Ammo Availability Impact on Live Fire Training

Here we are, months into this ‘thing,’ and favorite brand ammo (whatever your favorite is) has become more scarce than hair on a frog.  I’m on about a dozen, “notify me when back in stock,” lists, and I’m sure I’m on the light end of people on ammo availability email lists.

Time on the live fire range is becoming more dear and time between sessions is getting much longer.  Gone are the days of expending 500 rounds in a training course for combat pistol/rifle.  Besides the ammo cost, the course and travel cost could go for purchasing ammo, right?

So if you’re like me, and are not independently wealthy, meaning you have to watch where you spend your money, what are some things that can be done to mitigate less time on the range?

How can you make the ammo you have last longer while not giving up live fire completely?

Here’s a few ideas, none of which are ‘the best idea ever’ – these are just to get started:

  • Bite the bullet and use what disposable funds you have and pay the higher cost for the ammo.
  • Increase the amount of dry fire you do, and if you have a regularly scheduled time to go to the range, make that particular dry fire session reflect your range time as much as you can.
  • Lessen the amount of rounds you fire.  I usually expend 150 to 200 rounds per session.  I could drop that to 50 and thereby shorten my range time.  That’d extend the amount of  time my practice ammo is currently projected to last a long time.
  • If you are performing services or selling things, take ammo in trade.

I’m sure you get the idea; there are many more things that can be done.  List your suggestions in the comments.

3 thoughts on “Ammo Availability Impact on Live Fire Training

  1. anonymous

    To keep my ‘shooting eye’ and rifle trigger control in practice, I shoot break barrel spring powered air rifles. The rifles are cocked with breaking the barrel open, loading pellet and firing. Their back and forth spring generated recoil takes some time to get used to, you need a soft hold, only supporting rifle and pulling trigger. Let the rifle move within your hold and as long as its consistent, your accuracy will not suffer. Sometimes referred to as the ‘artillery hold’ by people a lot smarter than me. :^) These are very quiet and rarely cause issues with neighbors (who mind their business). A quiet backstop is mandatory – I use a couple of old blankets which drop the pellets at foot of blanket where I keep a tarp.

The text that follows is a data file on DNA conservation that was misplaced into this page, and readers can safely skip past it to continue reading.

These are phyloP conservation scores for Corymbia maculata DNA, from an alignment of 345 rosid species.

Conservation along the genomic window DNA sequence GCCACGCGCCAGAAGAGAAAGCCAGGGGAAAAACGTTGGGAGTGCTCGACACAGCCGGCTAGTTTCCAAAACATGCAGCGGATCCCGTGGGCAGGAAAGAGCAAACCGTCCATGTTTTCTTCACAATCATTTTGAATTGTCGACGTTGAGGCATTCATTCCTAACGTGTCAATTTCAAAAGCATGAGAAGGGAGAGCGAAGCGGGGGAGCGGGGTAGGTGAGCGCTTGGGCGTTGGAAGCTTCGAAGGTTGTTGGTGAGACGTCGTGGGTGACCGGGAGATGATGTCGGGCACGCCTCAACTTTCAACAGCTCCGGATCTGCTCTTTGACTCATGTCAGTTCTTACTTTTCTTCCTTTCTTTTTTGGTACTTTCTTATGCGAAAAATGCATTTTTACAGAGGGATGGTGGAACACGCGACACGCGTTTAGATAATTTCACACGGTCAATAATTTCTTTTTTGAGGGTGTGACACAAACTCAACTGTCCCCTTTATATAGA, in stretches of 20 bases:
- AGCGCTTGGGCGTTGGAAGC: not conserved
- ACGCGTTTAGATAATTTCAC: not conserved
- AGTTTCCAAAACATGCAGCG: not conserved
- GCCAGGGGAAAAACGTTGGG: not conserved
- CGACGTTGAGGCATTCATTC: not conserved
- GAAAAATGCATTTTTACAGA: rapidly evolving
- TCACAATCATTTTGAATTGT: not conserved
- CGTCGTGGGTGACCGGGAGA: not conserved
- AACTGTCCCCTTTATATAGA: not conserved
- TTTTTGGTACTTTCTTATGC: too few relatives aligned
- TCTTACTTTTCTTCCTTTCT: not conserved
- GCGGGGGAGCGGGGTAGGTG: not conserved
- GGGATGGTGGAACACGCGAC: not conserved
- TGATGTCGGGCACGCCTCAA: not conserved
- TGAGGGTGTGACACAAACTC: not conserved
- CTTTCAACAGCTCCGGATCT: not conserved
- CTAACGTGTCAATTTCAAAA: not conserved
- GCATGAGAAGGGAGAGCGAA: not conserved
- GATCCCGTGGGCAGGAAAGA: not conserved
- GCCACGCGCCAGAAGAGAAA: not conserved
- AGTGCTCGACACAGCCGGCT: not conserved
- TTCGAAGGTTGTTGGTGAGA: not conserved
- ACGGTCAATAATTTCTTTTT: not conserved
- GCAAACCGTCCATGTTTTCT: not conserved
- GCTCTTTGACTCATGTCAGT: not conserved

2. Paraclete

    Airsoft is the logical answer here, for times such as this.
    Many manufactures have endorsed copies of their arms.
    Some military units around the world use these, just as
    some air force units use simulators when fuel and parts
    are too expensive. There are very realistic “acting copies”
    of your fav firearm. Whether it be a long gun or handgun,
    they’re out there…at least for now.
    Until the herd realizes this option. Although, the better ones
    are not cheap, but they are more than likely cheaper than
    ammo these days. So get what you can, while you’re able,
    and get your practice fix in .

  3. anonymous

    I recall the similar ‘rimfire drought’ some years back on shooting behaviors changing. Did you shoot what you had, not knowing if you would be able to buy more in the future ? Or did you cut back, keeping a reserve just in case it didn’t come back.

    This situation reallyl drives home the point of keeping some put back for emergencies. Most of us had time to do this – did we do our due diligence and take care of this.

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